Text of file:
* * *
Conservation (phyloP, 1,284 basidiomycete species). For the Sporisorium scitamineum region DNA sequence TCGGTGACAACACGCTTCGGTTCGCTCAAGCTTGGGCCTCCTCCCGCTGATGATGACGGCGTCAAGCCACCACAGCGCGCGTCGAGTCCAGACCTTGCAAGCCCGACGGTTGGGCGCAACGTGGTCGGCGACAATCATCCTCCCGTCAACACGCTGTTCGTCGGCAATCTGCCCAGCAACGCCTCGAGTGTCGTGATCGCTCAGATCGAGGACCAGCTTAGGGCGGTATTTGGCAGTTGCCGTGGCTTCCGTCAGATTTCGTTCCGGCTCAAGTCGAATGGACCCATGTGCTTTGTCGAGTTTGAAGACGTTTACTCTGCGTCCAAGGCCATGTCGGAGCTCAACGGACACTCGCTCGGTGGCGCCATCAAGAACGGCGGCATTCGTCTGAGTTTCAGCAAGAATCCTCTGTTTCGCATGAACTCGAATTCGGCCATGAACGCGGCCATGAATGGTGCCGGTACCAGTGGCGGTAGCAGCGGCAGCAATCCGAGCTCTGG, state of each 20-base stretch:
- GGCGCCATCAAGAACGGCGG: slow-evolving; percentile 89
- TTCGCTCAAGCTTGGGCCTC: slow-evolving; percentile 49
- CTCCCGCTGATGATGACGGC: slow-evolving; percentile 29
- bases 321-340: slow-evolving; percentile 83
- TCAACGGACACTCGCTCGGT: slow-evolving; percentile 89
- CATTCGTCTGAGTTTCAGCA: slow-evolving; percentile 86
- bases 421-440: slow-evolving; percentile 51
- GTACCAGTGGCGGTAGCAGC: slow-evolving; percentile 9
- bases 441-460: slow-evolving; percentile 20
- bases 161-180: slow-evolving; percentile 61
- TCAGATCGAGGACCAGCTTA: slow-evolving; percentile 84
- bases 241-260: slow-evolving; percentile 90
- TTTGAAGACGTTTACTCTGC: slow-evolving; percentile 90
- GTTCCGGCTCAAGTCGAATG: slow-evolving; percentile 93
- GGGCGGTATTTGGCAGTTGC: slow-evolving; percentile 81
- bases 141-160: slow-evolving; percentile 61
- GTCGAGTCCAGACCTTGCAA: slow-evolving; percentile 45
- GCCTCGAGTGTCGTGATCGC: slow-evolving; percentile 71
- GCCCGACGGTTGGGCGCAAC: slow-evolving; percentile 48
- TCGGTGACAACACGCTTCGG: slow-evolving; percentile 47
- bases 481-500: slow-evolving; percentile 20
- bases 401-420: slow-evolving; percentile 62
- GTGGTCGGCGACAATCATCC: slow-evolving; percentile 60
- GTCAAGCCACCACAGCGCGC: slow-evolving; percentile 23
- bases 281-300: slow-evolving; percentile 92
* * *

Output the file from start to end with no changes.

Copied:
Conservation (phyloP, 1,284 basidiomycete species). For the Sporisorium scitamineum region DNA sequence TCGGTGACAACACGCTTCGGTTCGCTCAAGCTTGGGCCTCCTCCCGCTGATGATGACGGCGTCAAGCCACCACAGCGCGCGTCGAGTCCAGACCTTGCAAGCCCGACGGTTGGGCGCAACGTGGTCGGCGACAATCATCCTCCCGTCAACACGCTGTTCGTCGGCAATCTGCCCAGCAACGCCTCGAGTGTCGTGATCGCTCAGATCGAGGACCAGCTTAGGGCGGTATTTGGCAGTTGCCGTGGCTTCCGTCAGATTTCGTTCCGGCTCAAGTCGAATGGACCCATGTGCTTTGTCGAGTTTGAAGACGTTTACTCTGCGTCCAAGGCCATGTCGGAGCTCAACGGACACTCGCTCGGTGGCGCCATCAAGAACGGCGGCATTCGTCTGAGTTTCAGCAAGAATCCTCTGTTTCGCATGAACTCGAATTCGGCCATGAACGCGGCCATGAATGGTGCCGGTACCAGTGGCGGTAGCAGCGGCAGCAATCCGAGCTCTGG, state of each 20-base stretch:
- GGCGCCATCAAGAACGGCGG: slow-evolving; percentile 89
- TTCGCTCAAGCTTGGGCCTC: slow-evolving; percentile 49
- CTCCCGCTGATGATGACGGC: slow-evolving; percentile 29
- bases 321-340: slow-evolving; percentile 83
- TCAACGGACACTCGCTCGGT: slow-evolving; percentile 89
- CATTCGTCTGAGTTTCAGCA: slow-evolving; percentile 86
- bases 421-440: slow-evolving; percentile 51
- GTACCAGTGGCGGTAGCAGC: slow-evolving; percentile 9
- bases 441-460: slow-evolving; percentile 20
- bases 161-180: slow-evolving; percentile 61
- TCAGATCGAGGACCAGCTTA: slow-evolving; percentile 84
- bases 241-260: slow-evolving; percentile 90
- TTTGAAGACGTTTACTCTGC: slow-evolving; percentile 90
- GTTCCGGCTCAAGTCGAATG: slow-evolving; percentile 93
- GGGCGGTATTTGGCAGTTGC: slow-evolving; percentile 81
- bases 141-160: slow-evolving; percentile 61
- GTCGAGTCCAGACCTTGCAA: slow-evolving; percentile 45
- GCCTCGAGTGTCGTGATCGC: slow-evolving; percentile 71
- GCCCGACGGTTGGGCGCAAC: slow-evolving; percentile 48
- TCGGTGACAACACGCTTCGG: slow-evolving; percentile 47
- bases 481-500: slow-evolving; percentile 20
- bases 401-420: slow-evolving; percentile 62
- GTGGTCGGCGACAATCATCC: slow-evolving; percentile 60
- GTCAAGCCACCACAGCGCGC: slow-evolving; percentile 23
- bases 281-300: slow-evolving; percentile 92